How Job Interviews Are Like Races

As I prepared for yet another job interview yesterday, it occurred to me that preparing for job interviews isn’t all that different from preparing for races.

You don’t want to eat anything different the night before. Just as you don’t want a rumbly tummy while you’re running, you really don’t want it in an interview! (At least at a race, you can find a Port-a-Potty. Excusing yourself to use the bathroom during an interview would be way more awkward.)

You need to find out as much as possible before. Before a race, you want to find out as much as you can about the course, race-day procedures and transportation. Before an interview, you’ll want to find out as much as possible about the company and also figure out how you’ll get there. You don’t want to think it will take 15 minutes to get there and it actually takes 30. Knowing that I can tend to run a bit late, I usually allow myself an extra half hour just to be safe.

You want to lay out your clothes and everything else you’ll need the night before. For a race, this is your outfit, your bib, your Garmin (if you have one) and anything else you might need. For an interview, you really should pick out your outfit in advance (and I really should take my own advice.) Knowing you have to leave in 15 minutes and not having an outfit picked out is pretty stressful. Luckily, I don’t work in an industry where I have to wear suits on interviews, but that means I have to pull together some sort of cute outfit that’s still professional. I usually end up going with a dress because it’s easier.

You’re going to be nervous. Races aren’t easy, and neither are interviews. I actually try to have less coffee before I have an interview because I remember being so nervous and so caffeinated at an interview once that my hands were shaking as I shook the interviewer’s hand. (Although, I ended up getting and loving that job, so…) Interviews (and the waiting period after) are incredibly stressful, and once I accepted that, I started wasting less time freaking out about freaking out. I’m going to be nervous, and I just try to take as many deep breaths as possible.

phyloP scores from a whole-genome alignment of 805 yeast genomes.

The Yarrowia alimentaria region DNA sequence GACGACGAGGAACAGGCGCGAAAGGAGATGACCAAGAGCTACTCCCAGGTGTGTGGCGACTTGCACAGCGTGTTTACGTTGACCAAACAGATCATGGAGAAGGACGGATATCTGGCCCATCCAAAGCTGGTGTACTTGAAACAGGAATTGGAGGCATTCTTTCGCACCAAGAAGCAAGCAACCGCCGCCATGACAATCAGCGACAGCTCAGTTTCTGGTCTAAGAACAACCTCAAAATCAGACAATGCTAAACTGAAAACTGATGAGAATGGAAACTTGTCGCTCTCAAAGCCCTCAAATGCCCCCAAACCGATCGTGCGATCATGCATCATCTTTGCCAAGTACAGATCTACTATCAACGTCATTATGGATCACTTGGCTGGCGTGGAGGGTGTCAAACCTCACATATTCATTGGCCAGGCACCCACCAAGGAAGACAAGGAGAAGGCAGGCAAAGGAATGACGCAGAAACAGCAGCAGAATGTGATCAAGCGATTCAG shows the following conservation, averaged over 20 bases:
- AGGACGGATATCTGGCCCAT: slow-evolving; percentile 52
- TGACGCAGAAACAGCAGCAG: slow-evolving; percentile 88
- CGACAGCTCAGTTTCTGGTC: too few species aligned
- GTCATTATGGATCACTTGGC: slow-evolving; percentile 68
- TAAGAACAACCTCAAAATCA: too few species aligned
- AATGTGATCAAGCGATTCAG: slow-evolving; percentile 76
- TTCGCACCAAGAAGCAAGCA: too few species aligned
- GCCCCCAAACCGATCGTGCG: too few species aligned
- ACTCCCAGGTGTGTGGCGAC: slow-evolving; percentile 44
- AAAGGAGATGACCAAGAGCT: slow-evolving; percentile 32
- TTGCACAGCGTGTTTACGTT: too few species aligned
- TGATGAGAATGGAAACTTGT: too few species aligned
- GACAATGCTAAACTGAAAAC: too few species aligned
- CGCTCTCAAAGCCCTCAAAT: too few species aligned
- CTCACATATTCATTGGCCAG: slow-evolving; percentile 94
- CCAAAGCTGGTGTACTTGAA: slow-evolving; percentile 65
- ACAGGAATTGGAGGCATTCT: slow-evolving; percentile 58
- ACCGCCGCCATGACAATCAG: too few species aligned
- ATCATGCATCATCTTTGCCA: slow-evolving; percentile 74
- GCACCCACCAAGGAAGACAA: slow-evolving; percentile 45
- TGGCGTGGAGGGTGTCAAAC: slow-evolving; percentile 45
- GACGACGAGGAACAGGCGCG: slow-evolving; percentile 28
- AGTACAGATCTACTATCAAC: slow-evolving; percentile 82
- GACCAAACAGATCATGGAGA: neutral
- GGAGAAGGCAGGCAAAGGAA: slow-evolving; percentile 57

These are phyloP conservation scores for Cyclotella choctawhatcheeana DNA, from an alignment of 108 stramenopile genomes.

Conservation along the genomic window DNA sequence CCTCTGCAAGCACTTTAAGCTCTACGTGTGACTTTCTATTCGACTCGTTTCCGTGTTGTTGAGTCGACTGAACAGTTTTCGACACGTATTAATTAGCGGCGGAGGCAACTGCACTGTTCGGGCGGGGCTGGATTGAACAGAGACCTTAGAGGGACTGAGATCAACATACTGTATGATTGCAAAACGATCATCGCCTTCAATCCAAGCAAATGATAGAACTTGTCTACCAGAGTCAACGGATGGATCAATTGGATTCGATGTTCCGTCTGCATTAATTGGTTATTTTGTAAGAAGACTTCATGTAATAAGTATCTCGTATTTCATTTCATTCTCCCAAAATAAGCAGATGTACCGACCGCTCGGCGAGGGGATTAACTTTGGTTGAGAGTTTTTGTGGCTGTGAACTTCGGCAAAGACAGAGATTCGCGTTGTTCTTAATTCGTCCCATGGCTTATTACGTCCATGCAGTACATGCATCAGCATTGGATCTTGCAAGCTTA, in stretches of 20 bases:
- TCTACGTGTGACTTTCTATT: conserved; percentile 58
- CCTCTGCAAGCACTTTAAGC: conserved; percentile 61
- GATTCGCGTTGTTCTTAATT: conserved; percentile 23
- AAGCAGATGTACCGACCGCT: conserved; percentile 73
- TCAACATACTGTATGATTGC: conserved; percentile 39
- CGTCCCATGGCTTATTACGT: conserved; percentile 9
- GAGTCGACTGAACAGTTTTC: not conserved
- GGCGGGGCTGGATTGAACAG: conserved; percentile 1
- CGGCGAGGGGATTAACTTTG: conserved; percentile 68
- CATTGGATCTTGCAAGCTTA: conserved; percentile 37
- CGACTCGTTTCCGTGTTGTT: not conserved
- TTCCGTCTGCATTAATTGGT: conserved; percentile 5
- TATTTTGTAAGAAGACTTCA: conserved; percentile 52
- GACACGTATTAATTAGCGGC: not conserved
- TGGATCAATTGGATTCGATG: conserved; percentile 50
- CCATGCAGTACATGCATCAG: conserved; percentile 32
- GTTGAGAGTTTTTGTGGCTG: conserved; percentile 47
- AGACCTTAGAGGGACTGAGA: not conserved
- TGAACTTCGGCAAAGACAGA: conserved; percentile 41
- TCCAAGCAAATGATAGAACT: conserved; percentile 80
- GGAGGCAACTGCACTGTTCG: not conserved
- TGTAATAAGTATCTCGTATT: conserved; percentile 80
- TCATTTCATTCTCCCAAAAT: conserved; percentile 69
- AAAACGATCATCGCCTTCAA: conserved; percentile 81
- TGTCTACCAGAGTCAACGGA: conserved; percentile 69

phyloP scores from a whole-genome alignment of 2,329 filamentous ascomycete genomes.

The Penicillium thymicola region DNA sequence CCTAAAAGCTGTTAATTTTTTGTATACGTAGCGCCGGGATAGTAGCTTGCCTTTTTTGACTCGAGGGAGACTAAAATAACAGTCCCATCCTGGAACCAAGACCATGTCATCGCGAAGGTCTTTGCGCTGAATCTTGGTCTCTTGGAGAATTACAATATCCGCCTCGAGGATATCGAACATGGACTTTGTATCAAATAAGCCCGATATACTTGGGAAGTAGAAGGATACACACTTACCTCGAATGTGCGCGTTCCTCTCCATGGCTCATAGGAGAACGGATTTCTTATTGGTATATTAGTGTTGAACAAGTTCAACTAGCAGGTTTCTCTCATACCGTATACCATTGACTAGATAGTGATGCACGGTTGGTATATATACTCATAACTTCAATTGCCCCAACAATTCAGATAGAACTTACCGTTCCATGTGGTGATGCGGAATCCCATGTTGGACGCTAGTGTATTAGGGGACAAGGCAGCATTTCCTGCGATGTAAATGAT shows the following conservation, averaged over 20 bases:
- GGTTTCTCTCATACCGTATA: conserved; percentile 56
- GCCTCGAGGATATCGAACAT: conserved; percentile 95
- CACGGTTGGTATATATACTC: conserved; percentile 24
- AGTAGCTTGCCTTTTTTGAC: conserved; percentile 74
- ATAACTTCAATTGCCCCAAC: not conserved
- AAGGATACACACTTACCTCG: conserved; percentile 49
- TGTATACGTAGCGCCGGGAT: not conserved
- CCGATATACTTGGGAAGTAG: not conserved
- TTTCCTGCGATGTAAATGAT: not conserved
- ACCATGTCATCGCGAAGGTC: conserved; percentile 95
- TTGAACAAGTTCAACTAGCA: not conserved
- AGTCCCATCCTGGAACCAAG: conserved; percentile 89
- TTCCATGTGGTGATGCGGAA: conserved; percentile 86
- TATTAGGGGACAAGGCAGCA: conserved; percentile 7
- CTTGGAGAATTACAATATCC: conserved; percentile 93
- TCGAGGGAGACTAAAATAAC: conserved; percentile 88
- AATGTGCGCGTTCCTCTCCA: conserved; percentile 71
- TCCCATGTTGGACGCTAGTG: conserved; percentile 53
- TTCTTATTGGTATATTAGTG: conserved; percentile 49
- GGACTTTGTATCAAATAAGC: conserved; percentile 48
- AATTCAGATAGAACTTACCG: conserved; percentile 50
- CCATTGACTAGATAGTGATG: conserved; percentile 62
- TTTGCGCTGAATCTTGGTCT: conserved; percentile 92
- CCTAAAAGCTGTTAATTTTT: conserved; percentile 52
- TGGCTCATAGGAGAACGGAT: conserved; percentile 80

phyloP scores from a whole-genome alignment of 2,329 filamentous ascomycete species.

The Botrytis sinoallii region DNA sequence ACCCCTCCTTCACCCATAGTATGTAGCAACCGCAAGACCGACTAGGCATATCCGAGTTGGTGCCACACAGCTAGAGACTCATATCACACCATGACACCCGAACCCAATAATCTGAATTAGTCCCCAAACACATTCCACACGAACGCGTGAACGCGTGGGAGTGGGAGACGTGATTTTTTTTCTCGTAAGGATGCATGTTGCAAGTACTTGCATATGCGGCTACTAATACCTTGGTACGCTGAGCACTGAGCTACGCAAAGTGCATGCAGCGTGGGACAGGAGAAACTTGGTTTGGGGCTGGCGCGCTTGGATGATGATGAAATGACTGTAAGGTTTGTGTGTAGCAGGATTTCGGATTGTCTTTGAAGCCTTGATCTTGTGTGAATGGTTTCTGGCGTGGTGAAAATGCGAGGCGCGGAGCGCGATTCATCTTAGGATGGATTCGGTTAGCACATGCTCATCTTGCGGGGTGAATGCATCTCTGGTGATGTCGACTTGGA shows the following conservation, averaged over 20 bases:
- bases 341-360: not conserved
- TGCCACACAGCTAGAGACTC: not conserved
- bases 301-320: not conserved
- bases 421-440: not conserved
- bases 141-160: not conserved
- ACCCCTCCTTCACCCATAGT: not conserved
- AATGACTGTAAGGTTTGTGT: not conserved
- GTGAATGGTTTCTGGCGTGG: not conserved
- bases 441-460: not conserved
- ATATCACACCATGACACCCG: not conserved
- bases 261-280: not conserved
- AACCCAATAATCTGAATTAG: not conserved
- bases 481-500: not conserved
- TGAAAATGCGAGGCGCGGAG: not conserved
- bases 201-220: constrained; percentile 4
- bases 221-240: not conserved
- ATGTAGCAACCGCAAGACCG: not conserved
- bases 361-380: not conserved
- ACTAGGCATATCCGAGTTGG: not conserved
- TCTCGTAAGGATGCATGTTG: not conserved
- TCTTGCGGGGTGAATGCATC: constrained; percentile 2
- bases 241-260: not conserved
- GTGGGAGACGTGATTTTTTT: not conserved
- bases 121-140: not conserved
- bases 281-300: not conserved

They don’t last forever. There’s a lot of build-up before both races and interviews, but they don’t last forever. A long race will be over in a few hours, but most interviews are shorter than that. For both races and interviews, once you’re done, you’re so glad to have the experience behind you, even if it didn’t go well.

It’s not the end of the world if you don’t do well. If you didn’t do well in a race, there will be other races. Promise. If you don’t do well in an interview, you can always write a great thank you note and try to better explain what you had a hard time answering in an interview. And if you don’t get that job, there will be other interviews.

What about you? Do you have any tips for overcoming nerves before a race or an interview? Or see any other similarities?

13 comments on “How Job Interviews Are Like Races

  1. Cait @ Beyond Bananas

    Ahh – loved this post! I never thought of how connected the two are!!

    As for (the few) interviews I’ve been on – I definelty made themost of my time learning about the different schools. Finding out special sayings – or mission statements – and being well versed in them definitley helped!!

    Reply
  2. Emily

    in my life, interviews are not at all like races for the following reason: I actually own race clothes that are cute and match, but before an interview I have to go out and buy a suit because I don’t actually own one (ps jealous of you).

    Reply
  3. ellen

    great post! and so true, or at least ideally. in reality, i rarely know anything about a race. i frequently sign up and don’t so much as check the course map. thank god most of my races are in good old central park 🙂

    Reply
  4. Elizabeth

    Brilliant analogy! I remember freaking out about interviews, and my mother saying something like, “Imagine you’re there to interview the company– to be sure they’re the right fit for you.” That little attitude shift helped me tremendously. Shifting my attitude has also been a huge help when it come to running– I may not be in it to win it, but I always plan to have a good time. 🙂

    Reply
  5. Steph

    These are excellent tips. Maybe I am Elizabeth’s mom 🙂 because the one thing I always remind myself of is that as much as they’re interviewing me, I’m interviewing them. Are they a good fit for me? Is this where I want to be? Thinking that it’s my choice as much as it is theirs helps keep nerves at bay, for me anyway.

    Reply
    1. Theodora Post author

      @Steph: haha!!! No, that’s totally true, and now that I’ve had a few less-than-stellar jobs under my belt and am more confident of my skills, I think that, too. But I always would rather be the one doing the rejecting than being the one rejected 🙂

      Reply

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